Kim James HeadshotKim James BA, BDT(DONA), CD(PALS), ICCE, LCCE, is an ICEA and Lamaze certified childbirth educator teaching at Parent Trust for Washington Children/Great Starts where she sits on the Education Committee. She owns and operates www.DoulaMatch.net and is a DONA International and PALS Doulas certified birth doula as well as a DONA-approved birth doula trainer working at the Simkin Center/Bastyr University. Kim also volunteers her time on the Lamaze International membership committee and serves as Washington State DONA SPAR. Her daughters are 9 and 16 years old.  Kim and her family live in Seattle, Washington.

Babies, Book Reviews, Childbirth Education, Doula Care, Guest Posts, Healthy Birth Practices, Lamaze International, Newborns , , , , , ,

BABE Series: Cesarean Section Role Play Helps Prepare Families

April 30th, 2015 by avatar

apron and babyToday, in our monthly series “Brilliant Activities for Birth Educators” (BABE), I would like to share one of the activities that I do in my Lamaze class to help families feel prepared for a cesarean section. Most families in my classes are planning a vaginal birth, but it never hurts to be prepared should plans change.  One in three pregnant people will birth by cesarean in the USA.  April is Cesarean Awareness Month and that is why I am sharing this activity at this time.

Objectives

My objectives for this specific activity are threefold – 1) to share how the procedure is done 2) to offer different options that might be available for the family to request (skin to skin in the OR, delayed newborn procedures, etc., and 3) brainstorm the role of the support person during a cesarean and what kind of support the pregnant person will find comforting and helpful.

This role play is done in the fifth week of a seven week series. We have just covered variations in labor (induction, augmentation, EFM, AROM, pain medications, assisted second stage and more). They have heard about the hard and soft reasons for a cesarean and now I hope that they will understand the procedure and the choices and options they might have at the time.

Supplies for the activity and the setup

  • Cesarean apron
  • surgical masks
  • drape
  • soft baby
  • hair nets
  • scrubs
  • surgical clothing
  • laminated labels for each role
  • optional – IV bag, BP cuff, EKG leads, etc
up close cesarean apron

Up close of four zippers on cesarean apron

My main prop in this activity is a “cesarean apron” handmade by Kris Avery, a fellow LCCE here in Washington State. The apron has breasts, a belly button and some pubic hair painted on it, but what makes it special is a series of zippers that correspond to the different layers of a person’s body that will be cut during the cesarean procedure. Each zipper is sewn into a different layer and opens to reveal the layer underneath. The skin is represented by the apron, and then there is a layer of fat (yellow felt) that zips open, revealing the uterus (red felt). There are no muscles to “open” because as we know, the abdominal muscles are retracted and not cut. Finally, underneath the uterus, is the amniotic sac, represented by a thin white nylon material.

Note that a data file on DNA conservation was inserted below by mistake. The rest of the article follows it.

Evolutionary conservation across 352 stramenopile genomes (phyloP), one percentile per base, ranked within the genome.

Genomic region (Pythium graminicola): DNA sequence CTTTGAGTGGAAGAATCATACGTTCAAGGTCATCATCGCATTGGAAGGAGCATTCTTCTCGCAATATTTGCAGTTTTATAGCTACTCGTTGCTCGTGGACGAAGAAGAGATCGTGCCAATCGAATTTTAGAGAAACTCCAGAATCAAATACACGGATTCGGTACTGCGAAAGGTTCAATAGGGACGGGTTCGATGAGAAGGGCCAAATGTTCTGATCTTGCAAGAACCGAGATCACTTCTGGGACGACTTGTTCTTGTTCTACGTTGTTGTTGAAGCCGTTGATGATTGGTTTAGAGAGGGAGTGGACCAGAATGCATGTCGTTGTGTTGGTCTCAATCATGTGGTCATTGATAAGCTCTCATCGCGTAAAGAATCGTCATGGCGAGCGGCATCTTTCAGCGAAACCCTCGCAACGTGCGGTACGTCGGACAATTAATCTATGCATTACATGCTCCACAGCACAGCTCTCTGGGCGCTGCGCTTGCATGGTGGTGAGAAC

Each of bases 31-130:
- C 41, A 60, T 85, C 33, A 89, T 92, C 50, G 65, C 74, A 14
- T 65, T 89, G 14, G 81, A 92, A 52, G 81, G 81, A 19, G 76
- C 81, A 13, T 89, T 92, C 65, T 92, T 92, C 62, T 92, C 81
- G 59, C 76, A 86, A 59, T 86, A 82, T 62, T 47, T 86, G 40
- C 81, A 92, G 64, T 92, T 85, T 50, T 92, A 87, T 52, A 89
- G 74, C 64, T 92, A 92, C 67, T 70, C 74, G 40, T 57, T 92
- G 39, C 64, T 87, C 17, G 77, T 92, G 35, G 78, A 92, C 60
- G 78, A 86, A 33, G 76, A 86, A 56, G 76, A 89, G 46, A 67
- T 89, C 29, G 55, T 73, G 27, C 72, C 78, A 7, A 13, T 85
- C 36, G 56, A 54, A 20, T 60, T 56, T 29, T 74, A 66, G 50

I ask a partner to come with me out of sight of the class and place the cesarean apron on them. All the zippers are closed. I place a soft baby doll (I use the baby from IKEA) underneath the apron with the head positioned right near the inner zipper.  Sometimes I place the baby in the breech position and plan on having the bum be removed first. When the partner is ready, we walk together back into the classroom and I ask them to lay on a table, where I have placed a pillow.

How I conduct the role play

I invite two class members to come up and hold a drape at chest level, just like it might be positioned in the OR.  I hand out laminated cards to all the other class members. Each card has the role of someone who might be in the OR during a cesarean section – surgeon, baby nurse, anesthesiologist, surgical tech, respiratory therapist, and so on.   I ask the pregnant person who is partnered with my “cesarean person” to play the role of “partner.”  I invite the partner to get into the white “moon suit” that is normally provided to family members during a cesarean.  I hand out hair nets, scrubs, face masks, surgical gowns, to all those who will be in the OR and everyone suits up.  I position all the “actors” in the appropriate spot.  Some go by a pretend “baby warmer” and others stand around the birthing person while others go where they might be in the real operating room. I talk about how hard it is to tell who is in the room and what their role is, when everyone is wearing scrubs/gowns/hats/masks and suggest that they ask people to introduce themselves.  I discuss strategies that the birthing person can use if they are temporarily separated from their support person.  I bring the support person over and seat them at the head of the OR table near the “anesthesiologist” and discuss how they cannot see over the drape for both the patient and the partner. The partner can stand up at the time of birth if they wish, or together they could ask for the drape to be dropped at that moment.  I ask the pregnant person how they are feeling as the surgery is about to begin.FullSizeRender